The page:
Google Reps are worth their weight in bitcoins, gold or clam shells.

 

 

The Problem

 

WebSavvy has recently taken on a new client and we’re focusing on maximizing their YouTube campaigns – with some great results.  Over the past few months I’ve been optimising and fine tuning the account, but there had always been an issue with the remarketing campaign, an increasingly annoying one.

 

 

Over the lifetime of our management the YouTube remarketing campaign had accrued exactly Zero impressions.

 

This hadn’t been a high priority for optimization in the early stages, but finally this issue worked its way to the top of my to-solve-list.  My initial investigation revealed no obvious flaws with the set up. I noted that an old AdWords remarketing campaign, set up in 2012 and removed after a couple of months, had never accrued any impressions either.

 


At the outset, the site completely complied with all of Google’s Remarketing policies. It did not belong to a sensitive category, had a privacy policy in place and did not collect any personally identifiable information. It was a clean site.

 

I thought hard and checked deep and could not come up with any logical reason why the campaign wasn’t running! So I decided it was time for my friendly Google Rep lifeline.

 

 

Help from Google

 

 

The response came back with some great gems on Youtube targeting. 

 

 

  •  Videos that are longer than 5 minutes face a penalty at the adwords auction, especially for the in-stream ad formats and require higher bids. ( It looks like the “quality score” calculation for videos has a “length” consideration.)
  •  In fact, Video ads longer than two or three minutes are better off running only the In-display ad formats, since the ad creative has the ability to inform the user of the video‘s duration.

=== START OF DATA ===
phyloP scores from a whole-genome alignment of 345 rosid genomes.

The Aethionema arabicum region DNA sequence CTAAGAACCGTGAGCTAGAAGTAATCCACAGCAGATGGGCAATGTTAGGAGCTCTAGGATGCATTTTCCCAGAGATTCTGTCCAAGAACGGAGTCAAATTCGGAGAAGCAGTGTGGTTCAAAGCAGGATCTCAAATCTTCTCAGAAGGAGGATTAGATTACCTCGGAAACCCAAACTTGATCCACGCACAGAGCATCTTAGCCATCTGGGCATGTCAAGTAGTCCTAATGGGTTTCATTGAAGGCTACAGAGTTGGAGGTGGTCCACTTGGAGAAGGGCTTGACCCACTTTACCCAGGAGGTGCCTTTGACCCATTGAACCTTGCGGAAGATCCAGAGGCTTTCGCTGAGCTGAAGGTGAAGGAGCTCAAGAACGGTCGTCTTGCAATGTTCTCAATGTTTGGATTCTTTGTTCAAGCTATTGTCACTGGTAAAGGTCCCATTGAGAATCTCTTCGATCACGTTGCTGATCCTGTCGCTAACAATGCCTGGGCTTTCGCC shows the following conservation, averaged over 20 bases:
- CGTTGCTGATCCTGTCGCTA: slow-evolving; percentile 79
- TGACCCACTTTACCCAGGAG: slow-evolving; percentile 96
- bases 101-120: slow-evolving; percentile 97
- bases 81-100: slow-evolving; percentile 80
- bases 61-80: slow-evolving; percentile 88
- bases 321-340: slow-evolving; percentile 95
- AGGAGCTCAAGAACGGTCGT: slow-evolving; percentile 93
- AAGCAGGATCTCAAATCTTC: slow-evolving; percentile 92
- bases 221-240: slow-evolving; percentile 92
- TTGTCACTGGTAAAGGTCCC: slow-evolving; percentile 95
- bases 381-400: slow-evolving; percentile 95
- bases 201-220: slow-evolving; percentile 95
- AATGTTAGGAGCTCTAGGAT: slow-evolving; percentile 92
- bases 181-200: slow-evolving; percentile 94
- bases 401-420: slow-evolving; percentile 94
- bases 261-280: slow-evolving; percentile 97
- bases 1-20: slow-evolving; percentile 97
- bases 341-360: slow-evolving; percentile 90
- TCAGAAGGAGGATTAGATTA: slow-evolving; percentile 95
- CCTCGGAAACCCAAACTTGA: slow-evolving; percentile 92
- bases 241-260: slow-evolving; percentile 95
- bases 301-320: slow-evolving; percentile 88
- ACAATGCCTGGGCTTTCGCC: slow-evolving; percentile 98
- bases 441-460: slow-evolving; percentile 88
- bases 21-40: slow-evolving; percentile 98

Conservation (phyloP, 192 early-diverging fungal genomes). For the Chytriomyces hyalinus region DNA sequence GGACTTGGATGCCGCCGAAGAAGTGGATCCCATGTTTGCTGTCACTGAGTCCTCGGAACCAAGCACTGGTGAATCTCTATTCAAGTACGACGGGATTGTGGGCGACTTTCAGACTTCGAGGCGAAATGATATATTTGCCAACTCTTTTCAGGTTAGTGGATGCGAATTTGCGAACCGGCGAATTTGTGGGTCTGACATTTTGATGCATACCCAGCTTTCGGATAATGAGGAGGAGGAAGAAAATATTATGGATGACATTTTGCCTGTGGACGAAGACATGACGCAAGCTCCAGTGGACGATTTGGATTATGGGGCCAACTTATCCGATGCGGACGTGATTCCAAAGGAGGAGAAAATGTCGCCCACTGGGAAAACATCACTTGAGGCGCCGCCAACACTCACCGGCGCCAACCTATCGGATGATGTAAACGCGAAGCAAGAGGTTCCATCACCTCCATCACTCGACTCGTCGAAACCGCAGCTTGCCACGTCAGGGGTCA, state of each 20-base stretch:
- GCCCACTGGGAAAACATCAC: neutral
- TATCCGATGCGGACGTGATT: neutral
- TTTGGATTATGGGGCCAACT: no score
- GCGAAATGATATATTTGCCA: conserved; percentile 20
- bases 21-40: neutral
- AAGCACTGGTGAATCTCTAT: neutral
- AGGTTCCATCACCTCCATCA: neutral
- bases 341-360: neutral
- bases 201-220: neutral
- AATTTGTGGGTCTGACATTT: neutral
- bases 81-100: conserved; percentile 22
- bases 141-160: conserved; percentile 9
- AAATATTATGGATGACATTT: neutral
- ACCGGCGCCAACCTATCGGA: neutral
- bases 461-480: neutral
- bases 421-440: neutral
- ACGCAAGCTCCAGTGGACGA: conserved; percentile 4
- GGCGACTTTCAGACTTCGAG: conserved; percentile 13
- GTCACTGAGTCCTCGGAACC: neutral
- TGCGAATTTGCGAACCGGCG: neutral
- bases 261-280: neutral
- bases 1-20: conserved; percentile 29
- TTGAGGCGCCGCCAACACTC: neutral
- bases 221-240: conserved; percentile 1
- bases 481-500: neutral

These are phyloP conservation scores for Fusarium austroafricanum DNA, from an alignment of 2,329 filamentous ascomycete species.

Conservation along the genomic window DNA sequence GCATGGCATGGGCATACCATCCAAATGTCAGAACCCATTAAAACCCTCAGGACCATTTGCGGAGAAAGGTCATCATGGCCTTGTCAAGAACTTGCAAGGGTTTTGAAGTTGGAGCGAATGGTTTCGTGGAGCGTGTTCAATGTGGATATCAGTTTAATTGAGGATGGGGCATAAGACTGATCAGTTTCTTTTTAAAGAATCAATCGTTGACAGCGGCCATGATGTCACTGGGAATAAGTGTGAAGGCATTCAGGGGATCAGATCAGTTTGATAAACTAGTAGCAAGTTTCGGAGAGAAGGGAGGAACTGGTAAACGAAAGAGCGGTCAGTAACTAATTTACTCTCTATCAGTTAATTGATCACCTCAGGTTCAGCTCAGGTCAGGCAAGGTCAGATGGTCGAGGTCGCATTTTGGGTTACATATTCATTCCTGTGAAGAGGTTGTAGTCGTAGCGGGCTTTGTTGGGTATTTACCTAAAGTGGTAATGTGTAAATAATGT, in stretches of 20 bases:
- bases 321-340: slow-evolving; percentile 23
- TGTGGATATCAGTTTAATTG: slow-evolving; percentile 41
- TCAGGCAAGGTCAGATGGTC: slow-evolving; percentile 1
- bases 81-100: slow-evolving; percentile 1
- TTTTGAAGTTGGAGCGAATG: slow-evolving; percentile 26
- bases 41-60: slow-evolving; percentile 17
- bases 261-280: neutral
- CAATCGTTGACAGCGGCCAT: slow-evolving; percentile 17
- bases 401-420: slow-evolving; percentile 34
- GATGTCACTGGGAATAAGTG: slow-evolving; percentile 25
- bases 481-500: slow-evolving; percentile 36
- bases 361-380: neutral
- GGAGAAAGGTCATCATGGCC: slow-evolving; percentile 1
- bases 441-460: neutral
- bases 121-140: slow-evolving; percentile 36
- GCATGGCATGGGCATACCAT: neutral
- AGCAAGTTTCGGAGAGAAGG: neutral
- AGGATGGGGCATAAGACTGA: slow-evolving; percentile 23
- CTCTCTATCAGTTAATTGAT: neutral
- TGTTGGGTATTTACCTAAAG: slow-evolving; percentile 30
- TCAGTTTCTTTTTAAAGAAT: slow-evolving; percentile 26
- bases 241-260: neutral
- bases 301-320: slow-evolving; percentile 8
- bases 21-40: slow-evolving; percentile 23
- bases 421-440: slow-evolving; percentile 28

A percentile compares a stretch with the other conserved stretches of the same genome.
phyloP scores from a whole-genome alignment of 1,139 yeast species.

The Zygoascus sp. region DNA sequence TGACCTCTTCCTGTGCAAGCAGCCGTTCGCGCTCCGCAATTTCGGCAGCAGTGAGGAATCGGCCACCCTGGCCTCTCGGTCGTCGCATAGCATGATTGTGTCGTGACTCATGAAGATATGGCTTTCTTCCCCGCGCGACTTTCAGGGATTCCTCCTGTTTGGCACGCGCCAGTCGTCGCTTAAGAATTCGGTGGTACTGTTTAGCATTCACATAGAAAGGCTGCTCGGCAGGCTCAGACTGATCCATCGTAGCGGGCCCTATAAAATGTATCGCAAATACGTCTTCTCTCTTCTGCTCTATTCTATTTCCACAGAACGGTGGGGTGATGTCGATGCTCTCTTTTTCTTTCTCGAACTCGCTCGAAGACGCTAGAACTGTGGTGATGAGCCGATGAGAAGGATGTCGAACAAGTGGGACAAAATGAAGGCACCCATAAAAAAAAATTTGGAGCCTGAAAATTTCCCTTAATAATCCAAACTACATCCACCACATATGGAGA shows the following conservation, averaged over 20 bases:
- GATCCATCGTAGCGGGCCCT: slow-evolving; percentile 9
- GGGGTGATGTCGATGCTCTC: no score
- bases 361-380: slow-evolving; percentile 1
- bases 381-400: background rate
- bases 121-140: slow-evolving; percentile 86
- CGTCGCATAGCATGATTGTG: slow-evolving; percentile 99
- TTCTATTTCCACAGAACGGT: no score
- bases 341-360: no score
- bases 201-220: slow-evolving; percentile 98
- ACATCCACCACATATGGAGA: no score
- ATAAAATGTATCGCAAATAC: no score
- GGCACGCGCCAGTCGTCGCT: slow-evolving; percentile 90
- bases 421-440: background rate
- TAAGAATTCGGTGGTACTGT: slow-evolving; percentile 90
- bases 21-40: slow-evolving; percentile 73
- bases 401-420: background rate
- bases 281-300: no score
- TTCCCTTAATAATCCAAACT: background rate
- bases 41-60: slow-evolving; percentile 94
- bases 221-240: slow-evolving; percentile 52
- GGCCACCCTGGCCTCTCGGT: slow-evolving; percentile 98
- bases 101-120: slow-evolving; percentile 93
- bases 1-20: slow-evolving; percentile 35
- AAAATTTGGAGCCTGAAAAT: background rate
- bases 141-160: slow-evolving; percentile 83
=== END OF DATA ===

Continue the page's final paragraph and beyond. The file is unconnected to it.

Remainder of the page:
BUT, none of this was the actual solution/reason for why our remarketing was not working.

 

 

Towards the end of the conversation our Rep also suggested that we review & accept the Terms and Conditions for AdWords (which she assumed we were aware of as she suggested that there was a large red flag or notification on top of the screen in the account).  Yet the only notifications we could see on our end were the standard Google Optimisation recommendations. Obviously, Google’s internal UI would be slightly different from what we see and to cut a long story short –

 

hidden in the billings tab, there was this subtle notification:

 

Alert

 

 

Why No One Saw It

 

The account had been created in 2005 (a geriatric in AdWords terms), WebSavvy started managing in early 2014.  From our previous experience, we knew these T&C acceptance notifications had started showing up in accounts at least a year ago when there was a billing systems update on Google’s end.  The notifications were indeed shown as a red flag at the top of the account.  But after a couple of months, I guess they were subtly moved to the billing interface to avoid annoying the client.

 

Now for our client  

– there had never been any issues with payment between the client and Google
– all other campaigns were running as expected with no issues – policy or other.  
– they had actually stopped running ads for a couple of months last year (when all these changes happened) and decided to resume this year.

So they had no clue about the updated T&Cs that needed to be accepted. Their account was not in use when the alert was being shown in the main campaigns view. As billing was already setup previously, and working, there was no reason to revisit the billings tab.

 

 

It was the simplest fix ever!  The client accepted the T&Cs and the remarketing groups started accruing impressions from the very next day!

 

 

So if you have a new client with an existing account, and remarketing campaigns are reporting zero impressions, check the billings tab.  It might be that simple…

 

 

Some Follow Up

 

 

Our rep pointed out the wording in the notification “Failure to accept the Terms and Conditions may result in your campaigns being paused and your inability to run new campaigns.”

 

The campaigns were not paused, just not functioning.  New campaigns, except remarketing, all running very well – profitably even.  Turns out “may” can mean a lot of things… 🙂